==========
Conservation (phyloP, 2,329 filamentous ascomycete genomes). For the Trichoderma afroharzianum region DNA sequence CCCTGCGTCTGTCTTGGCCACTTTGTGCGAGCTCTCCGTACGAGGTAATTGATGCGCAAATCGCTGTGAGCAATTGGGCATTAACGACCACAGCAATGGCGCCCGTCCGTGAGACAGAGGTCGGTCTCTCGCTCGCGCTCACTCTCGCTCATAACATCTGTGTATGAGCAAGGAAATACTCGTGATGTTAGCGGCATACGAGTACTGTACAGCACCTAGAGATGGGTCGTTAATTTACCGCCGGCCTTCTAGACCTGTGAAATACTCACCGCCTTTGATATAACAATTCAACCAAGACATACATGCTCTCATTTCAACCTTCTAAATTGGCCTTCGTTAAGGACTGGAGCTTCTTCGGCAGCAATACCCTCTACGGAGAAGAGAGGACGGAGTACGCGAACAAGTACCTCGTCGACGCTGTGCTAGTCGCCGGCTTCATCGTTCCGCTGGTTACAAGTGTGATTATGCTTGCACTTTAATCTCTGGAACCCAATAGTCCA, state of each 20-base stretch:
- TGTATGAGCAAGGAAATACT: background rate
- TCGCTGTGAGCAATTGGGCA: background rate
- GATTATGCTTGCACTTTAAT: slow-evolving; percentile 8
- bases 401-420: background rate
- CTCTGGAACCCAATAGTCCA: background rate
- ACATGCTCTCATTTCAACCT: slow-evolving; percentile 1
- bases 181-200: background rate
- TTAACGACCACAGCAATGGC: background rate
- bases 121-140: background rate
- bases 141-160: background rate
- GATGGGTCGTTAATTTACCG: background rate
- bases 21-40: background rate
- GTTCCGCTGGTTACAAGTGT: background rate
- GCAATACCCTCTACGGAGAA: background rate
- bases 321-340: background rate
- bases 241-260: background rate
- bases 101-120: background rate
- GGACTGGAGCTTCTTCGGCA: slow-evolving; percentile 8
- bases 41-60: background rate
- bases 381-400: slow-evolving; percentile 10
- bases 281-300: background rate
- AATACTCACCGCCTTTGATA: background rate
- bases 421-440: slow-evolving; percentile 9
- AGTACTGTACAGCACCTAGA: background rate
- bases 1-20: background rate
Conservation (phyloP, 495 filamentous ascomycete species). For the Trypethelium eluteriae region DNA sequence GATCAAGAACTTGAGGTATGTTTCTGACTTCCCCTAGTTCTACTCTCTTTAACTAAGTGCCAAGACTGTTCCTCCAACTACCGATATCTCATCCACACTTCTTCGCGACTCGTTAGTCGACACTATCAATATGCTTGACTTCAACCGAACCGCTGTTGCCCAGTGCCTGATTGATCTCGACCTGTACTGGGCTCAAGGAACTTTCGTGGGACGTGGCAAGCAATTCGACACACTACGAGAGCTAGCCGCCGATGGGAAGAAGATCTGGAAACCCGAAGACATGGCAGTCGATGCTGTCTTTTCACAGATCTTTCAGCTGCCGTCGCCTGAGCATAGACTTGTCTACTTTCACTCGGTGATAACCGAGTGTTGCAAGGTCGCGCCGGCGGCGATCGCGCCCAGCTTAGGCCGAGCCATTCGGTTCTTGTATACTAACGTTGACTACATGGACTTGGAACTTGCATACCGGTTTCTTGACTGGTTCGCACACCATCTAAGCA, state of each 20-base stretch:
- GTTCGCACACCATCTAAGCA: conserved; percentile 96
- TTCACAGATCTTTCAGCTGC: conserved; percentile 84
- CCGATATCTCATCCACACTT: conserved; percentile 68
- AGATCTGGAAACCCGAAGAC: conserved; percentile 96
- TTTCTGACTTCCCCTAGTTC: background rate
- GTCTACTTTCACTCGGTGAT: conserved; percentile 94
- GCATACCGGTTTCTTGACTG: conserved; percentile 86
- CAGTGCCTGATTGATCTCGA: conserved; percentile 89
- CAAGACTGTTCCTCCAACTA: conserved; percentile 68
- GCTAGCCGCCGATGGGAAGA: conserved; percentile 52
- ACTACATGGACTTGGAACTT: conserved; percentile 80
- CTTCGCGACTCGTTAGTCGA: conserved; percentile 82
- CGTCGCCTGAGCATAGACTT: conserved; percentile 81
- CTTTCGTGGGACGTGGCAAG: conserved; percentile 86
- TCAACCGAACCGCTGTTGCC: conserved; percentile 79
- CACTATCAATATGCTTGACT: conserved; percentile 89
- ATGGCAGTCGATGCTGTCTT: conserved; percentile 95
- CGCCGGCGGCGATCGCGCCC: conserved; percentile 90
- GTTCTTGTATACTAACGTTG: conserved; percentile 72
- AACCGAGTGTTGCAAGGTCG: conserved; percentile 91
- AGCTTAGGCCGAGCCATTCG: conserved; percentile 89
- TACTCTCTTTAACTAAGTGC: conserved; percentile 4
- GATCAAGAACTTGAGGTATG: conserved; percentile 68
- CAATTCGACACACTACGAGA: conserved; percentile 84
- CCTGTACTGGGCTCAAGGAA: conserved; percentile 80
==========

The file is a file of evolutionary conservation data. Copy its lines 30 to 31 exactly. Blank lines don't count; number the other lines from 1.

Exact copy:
- CCGATATCTCATCCACACTT: conserved; percentile 68
- AGATCTGGAAACCCGAAGAC: conserved; percentile 96